Former frontman of pop group The Bay City Roller’s, Les McKeown has died at age 65.
His family announced online on Thursday that he had passed away suddenly at his home on Tuesday.
In a statement posted on Twitter, they wrote: “It is with profound sadness that we announce the death of our beloved husband and father Leslie Richard McKeown.”
The cause of death has not been revealed.
The band’s official Twitter account posted to say they were “saddened” by the news and sent their prayers to the McKeown family.
His former manager, John MacLaughlan, told the Daily Record that he learned the news from McKeown’s wife.
“She is heartbroken and called me from Les’s phone with the news. I picked up and thought it was Les wanting a chat,” he said.
“I’m still in shock right now. I spoke to him last week and he was in great form and happy about life and happy to book his tour.”
“He was hoping to get it all going again and he was one of the hardest working men in the music industry. We got on so great and he was great fun to be around.”
Accordng to McKeown’s website, the Bay City Rollers were scheduled to play a string of tour dates this year, starting in July.
Bay City Rollers formed at the end of the 1960’s and catapulted into stardom in the 1970’s. They were hugely successful, selling more than 120 million records.
Their distinctive Scottish tartan outfits along with hit songs such as “Bye Bye Baby” and “Shang-a-Lang” made them mega popular at home in Scotland as well as abroad.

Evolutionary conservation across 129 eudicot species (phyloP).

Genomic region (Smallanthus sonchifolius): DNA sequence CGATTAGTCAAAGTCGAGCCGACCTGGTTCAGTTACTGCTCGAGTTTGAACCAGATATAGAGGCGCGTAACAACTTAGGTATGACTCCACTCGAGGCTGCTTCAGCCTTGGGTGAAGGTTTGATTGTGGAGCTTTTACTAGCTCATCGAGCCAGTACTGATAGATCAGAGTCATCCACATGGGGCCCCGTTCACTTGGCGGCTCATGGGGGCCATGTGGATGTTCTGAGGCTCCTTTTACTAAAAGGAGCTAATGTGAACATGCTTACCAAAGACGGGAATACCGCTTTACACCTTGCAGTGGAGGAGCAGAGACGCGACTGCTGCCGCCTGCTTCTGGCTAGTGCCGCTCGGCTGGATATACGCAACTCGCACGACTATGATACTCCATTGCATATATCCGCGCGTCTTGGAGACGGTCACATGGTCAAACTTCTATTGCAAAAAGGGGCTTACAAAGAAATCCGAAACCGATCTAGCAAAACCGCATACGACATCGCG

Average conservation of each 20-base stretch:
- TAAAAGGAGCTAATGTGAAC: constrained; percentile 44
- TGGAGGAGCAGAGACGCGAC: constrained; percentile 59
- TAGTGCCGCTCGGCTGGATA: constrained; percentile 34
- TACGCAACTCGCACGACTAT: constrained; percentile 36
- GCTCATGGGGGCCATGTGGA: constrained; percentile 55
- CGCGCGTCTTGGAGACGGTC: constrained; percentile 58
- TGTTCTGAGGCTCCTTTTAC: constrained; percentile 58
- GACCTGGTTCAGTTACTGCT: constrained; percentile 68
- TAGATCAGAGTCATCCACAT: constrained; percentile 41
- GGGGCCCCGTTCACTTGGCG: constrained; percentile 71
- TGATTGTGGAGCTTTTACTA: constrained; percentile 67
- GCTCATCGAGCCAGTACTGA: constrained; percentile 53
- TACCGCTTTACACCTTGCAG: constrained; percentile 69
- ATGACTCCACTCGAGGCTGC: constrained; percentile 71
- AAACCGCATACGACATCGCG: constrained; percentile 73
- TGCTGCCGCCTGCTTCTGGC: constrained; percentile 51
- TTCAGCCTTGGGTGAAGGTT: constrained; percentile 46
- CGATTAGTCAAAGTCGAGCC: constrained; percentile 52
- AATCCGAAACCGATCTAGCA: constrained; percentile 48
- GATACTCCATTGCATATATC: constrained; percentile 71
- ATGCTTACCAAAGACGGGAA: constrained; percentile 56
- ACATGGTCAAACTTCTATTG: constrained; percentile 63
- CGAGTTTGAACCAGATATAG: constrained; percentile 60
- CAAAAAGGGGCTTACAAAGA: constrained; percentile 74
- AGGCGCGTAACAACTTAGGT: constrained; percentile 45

They had a massive teen following and were hailed as the “biggest band since the Beatles.”
Alongside McKeown and bassist Alan Longmuir the classic line-up also featured guitarists Eric Faulkner and Stuart Wood, with Longmuir’s youngest brother Derek on drums.
McKeown left the band in 1978.
McKeown, Longmuir and Wood reunited for a comeback tour in 2015, with McKeown touring solo under the name Les McKeown’s Bay City Rollers up until last year.
Longmuir died at the age of 70 in the summer of 2018 and former Bay City Rollers bassist Ian Mitchell who joined the group in 1976, died last year at age 62.
McKeown struggled with periods of alcohol and drug addiction beginning in the 1970’s. He later revealed that he “got flipped over to the dark side” by the death of his parents within a month of each other and developed an addiction to alcohol in the early 2000’s consuming “one, two, maybe three bottles of whisky a day.”
He found sobriety after completing a four-month stint in a California rehab centre in 2008.
The group were also involved in longstanding legal disputes over royalties they said they were owed by ex-manager Tom Paton and their record label Sony. Although the Rollers had sold millions of records they walked away with almost no royalties until they finally reached an out-of-court settlement with Sony Music in 2016.
McKeown also claimed that Paton who died in 2009, supplied him with drugs during his time with the group.
“When we got a wee bit tired, he’s give us amphetamines. He’d keep us awake with speed.” McKeown told The Guardian in 2008. He also elsewhere described Paton as “a thug, a predator.”
McKeown is survived by his wife Peko Keiko and their son Jubei.